By Amanda Becker

WATERLOO, Iowa (Reuters) -- U.S. Democratic presidential candidate Hillary Clinton will continue her push to crack down on companies that shift profits overseas, at a campaign stop on Wednesday in Iowa, where she will unveil her plan to rein in the practice, known as earnings stripping.

Clinton is spending this week detailing how she will address tax-avoiding “inversion” deals in which a company buys or merges with a foreign rival and relocates on paper to lower its U.S. tax bill.

Clinton and her campaign have made clear they are viewing the real-life implications of inversion deals through the lens of the $160 billion plan by U.S. pharmaceutical maker Pfizer Inc to purchase smaller rival Allergan Plc and move its headquarters to Ireland.

The deal would “leave U.S. taxpayers holding the bag,” Clinton said in a statement at the time.

Clinton has called on the U.S. Congress to stop such deals by requiring the acquiring foreign entities to control at least a 50 percent stake in the combined company instead of the 20 percent under current law.

On Monday, her campaign confirmed she will suggest an “exit tax” on the untaxed earnings of corporations that use inversion deals to relocate overseas.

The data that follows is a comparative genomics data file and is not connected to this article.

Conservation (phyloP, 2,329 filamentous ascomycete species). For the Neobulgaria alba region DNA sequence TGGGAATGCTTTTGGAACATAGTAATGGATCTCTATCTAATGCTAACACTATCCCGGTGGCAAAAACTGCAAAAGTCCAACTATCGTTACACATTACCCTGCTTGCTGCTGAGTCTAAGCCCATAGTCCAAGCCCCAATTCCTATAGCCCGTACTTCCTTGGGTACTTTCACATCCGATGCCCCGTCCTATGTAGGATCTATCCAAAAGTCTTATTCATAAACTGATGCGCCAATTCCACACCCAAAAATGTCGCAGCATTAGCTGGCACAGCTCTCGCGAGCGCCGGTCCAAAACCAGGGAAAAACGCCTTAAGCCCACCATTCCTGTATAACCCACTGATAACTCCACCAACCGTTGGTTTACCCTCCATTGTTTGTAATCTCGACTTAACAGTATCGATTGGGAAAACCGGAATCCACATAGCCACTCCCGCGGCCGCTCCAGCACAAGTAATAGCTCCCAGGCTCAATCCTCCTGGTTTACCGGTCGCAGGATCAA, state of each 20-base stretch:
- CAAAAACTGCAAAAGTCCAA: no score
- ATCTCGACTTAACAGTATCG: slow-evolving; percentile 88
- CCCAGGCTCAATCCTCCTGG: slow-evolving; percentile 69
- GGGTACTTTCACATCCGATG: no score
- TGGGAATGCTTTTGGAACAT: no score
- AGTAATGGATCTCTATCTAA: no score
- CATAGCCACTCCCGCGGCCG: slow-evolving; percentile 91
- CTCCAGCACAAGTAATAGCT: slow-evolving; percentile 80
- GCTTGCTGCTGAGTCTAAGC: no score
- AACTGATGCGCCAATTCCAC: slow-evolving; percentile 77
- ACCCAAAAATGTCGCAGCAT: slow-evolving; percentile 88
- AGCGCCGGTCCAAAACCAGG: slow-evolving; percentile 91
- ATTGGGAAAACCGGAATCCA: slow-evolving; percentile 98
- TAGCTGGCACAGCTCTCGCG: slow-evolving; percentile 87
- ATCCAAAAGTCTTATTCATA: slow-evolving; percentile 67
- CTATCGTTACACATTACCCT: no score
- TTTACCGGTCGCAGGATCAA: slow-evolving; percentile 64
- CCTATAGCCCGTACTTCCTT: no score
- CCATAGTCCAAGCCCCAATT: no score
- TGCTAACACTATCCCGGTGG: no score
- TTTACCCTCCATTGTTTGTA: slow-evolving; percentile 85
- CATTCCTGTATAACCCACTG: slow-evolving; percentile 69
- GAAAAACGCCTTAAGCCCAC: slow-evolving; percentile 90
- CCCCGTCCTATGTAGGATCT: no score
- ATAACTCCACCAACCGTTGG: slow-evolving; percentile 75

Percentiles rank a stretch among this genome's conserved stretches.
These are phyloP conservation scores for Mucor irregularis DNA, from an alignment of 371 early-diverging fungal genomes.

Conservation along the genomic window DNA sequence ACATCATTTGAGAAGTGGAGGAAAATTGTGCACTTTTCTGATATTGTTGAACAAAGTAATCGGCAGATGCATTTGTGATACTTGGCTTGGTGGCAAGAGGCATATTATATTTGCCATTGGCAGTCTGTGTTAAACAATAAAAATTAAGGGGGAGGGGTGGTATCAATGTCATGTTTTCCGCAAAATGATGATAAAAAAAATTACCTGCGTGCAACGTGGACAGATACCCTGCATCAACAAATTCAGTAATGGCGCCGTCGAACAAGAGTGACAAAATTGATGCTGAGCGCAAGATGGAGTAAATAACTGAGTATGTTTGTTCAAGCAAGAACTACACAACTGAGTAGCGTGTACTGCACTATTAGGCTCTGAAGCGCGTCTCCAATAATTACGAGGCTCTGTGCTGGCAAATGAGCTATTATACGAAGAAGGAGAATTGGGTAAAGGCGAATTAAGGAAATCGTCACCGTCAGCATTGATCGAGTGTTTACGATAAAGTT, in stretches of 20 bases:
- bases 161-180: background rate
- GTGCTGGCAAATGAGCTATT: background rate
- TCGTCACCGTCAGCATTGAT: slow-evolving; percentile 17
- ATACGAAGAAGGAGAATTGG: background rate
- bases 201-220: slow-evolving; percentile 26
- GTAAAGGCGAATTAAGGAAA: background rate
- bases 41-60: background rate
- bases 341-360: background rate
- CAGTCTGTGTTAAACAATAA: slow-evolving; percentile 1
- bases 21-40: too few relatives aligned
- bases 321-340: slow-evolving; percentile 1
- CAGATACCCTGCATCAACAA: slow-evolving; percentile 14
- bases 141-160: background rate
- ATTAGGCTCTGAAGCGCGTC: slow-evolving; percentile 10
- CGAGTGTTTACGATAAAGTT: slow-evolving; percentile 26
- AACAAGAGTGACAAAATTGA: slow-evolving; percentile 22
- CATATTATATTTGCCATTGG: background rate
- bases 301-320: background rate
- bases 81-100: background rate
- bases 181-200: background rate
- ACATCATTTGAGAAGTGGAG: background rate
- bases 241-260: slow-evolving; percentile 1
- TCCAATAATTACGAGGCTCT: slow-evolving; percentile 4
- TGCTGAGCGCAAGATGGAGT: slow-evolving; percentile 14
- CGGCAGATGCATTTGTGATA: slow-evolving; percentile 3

Clinton’s campaign said one of the “primary benefits” of the Pfizer-Allergan deal is earnings stripping. She was on Wednesday to discuss how she believes that she would have the executive authority as president to address earnings stripping, and encourage the U.S. Treasury Department to use its regulatory authority to “crack down on this loophole.”

Earnings stripping is widely used and covers a range of deals that shrink the taxable U.S. profits of multinational corporations, while still allowing them to take advantage of some U.S. tax deductions.

The Treasury Department, after a wave of inversion deals, announced new regulations in September 2014 targeting certain tax-avoidance deals. The regulations did not take on earnings stripping directly, but the department reserved the right to make any future regulation retroactive to that date.

"That was a signal to me that they thought they could do something by regulation," Harvard Law School lecturer Stephen Shay said in an interview.

Shay said the "sentiment in the tax community today is yes there is regulatory authority to do something" about earnings stripping. Shay has written on the topic and has spoken to Clinton's campaign in recent weeks.

Clinton’s campaign estimates that closing the “earnings stripping loophole” would raise $60 billion over 10 years that could be used to provide incentives for manufacturing, research and small business.

(Reporting By Amanda Becker; Editing by Steve Orlofsky)